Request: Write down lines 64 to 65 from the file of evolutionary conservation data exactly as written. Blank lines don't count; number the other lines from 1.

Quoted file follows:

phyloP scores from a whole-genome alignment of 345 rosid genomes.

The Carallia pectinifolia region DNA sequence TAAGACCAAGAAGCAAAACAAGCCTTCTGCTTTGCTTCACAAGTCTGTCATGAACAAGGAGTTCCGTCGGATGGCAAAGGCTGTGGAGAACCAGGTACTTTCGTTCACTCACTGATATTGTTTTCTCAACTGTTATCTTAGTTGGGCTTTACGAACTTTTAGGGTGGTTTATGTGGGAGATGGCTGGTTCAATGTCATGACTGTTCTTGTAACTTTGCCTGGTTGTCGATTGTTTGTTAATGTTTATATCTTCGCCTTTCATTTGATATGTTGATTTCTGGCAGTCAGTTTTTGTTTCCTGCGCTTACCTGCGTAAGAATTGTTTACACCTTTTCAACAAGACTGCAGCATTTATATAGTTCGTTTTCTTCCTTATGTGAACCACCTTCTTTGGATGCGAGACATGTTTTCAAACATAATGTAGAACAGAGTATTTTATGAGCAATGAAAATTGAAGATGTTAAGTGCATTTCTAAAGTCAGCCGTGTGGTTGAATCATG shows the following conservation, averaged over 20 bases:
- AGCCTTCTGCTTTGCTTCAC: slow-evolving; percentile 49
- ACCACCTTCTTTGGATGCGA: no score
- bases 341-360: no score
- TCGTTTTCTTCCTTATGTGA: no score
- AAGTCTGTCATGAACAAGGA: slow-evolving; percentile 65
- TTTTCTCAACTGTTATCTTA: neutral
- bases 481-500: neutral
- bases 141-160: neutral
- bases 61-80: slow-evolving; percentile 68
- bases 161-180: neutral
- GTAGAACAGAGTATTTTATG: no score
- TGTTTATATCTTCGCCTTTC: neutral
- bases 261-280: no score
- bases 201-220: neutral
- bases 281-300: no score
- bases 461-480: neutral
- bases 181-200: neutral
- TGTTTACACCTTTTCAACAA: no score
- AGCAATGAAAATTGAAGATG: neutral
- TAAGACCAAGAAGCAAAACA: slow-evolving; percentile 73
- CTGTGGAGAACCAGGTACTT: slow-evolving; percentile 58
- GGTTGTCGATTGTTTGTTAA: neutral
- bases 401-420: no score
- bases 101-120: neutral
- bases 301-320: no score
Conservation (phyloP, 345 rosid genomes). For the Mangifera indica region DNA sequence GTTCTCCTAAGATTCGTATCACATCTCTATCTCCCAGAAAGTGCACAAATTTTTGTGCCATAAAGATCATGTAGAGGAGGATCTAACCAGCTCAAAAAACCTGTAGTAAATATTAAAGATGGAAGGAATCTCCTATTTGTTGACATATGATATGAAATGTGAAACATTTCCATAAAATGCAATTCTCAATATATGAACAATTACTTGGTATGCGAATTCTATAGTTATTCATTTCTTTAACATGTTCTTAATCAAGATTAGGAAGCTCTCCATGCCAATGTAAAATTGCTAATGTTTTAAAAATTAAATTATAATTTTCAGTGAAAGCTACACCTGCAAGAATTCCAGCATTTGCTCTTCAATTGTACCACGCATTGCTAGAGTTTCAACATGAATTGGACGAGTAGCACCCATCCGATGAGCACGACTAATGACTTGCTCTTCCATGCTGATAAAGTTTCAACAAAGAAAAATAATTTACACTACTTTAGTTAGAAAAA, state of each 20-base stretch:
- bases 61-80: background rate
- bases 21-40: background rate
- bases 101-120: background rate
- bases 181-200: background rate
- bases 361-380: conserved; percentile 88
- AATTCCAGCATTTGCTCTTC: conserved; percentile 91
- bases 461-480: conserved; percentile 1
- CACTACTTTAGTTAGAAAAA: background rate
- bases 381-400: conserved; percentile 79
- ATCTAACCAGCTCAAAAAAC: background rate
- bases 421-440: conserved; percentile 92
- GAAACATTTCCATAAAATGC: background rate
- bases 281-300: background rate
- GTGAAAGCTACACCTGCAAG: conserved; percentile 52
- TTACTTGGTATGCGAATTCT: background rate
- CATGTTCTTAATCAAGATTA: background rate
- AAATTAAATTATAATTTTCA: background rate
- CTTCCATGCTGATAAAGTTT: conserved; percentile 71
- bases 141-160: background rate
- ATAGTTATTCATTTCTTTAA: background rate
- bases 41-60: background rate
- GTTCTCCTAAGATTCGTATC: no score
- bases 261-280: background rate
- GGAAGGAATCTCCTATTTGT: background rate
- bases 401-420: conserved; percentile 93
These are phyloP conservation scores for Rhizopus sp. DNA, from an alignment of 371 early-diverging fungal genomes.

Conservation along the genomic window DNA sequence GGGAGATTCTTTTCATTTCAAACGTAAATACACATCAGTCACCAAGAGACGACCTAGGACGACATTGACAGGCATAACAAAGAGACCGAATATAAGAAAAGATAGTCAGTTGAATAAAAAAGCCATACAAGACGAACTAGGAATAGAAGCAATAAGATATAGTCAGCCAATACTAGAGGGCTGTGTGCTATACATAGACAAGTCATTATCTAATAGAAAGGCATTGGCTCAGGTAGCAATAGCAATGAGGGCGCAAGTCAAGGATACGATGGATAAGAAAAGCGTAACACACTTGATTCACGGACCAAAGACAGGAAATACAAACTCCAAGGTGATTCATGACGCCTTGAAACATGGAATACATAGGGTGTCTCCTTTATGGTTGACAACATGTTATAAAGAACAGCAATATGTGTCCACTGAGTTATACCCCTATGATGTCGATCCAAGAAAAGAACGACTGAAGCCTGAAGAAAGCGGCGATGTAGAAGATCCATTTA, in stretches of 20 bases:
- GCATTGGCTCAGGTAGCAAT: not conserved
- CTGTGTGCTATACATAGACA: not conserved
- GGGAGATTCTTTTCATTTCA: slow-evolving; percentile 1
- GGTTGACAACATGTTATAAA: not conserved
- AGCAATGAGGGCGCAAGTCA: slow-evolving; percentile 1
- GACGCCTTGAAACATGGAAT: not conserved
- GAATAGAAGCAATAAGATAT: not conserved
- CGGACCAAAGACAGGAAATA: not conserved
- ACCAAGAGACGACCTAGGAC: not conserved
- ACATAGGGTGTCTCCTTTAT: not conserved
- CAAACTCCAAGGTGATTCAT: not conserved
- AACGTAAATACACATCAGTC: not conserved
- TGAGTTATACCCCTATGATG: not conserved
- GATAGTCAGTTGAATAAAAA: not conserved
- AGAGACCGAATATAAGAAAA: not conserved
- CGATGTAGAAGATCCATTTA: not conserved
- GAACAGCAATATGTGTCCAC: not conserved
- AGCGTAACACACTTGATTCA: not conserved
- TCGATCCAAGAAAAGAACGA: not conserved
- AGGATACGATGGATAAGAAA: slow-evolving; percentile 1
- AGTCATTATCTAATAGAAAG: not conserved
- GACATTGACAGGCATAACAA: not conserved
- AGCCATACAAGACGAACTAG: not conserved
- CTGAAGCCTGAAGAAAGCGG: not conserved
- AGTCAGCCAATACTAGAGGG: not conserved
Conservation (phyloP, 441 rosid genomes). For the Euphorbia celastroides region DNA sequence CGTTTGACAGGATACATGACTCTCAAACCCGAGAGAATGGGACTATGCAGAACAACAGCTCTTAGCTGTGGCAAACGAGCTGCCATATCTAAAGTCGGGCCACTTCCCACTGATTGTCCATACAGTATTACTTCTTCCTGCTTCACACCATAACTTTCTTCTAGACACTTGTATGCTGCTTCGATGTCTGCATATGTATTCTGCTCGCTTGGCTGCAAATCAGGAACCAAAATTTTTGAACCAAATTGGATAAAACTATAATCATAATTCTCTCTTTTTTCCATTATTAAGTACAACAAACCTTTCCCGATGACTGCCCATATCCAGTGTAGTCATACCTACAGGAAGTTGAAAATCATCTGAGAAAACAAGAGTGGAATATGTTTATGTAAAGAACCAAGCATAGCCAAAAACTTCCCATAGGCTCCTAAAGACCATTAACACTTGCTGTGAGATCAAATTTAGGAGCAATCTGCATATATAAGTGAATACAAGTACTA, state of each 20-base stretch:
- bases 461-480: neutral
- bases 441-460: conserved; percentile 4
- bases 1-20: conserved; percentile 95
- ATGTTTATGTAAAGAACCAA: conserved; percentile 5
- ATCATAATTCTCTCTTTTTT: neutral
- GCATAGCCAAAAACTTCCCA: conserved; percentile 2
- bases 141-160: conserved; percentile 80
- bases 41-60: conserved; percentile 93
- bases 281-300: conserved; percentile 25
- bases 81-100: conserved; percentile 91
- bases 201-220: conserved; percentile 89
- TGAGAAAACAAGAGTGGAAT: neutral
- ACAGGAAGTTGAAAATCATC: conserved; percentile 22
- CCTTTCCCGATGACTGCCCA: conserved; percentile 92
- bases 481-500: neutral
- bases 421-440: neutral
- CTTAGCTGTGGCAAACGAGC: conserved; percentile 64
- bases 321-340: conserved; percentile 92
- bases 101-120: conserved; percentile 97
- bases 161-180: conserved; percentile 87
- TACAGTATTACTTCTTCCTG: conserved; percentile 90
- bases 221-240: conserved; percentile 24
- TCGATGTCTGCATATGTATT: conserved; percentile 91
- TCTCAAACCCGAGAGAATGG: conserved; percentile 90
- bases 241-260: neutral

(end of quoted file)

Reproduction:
- ACCAAGAGACGACCTAGGAC: not conserved
- ACATAGGGTGTCTCCTTTAT: not conserved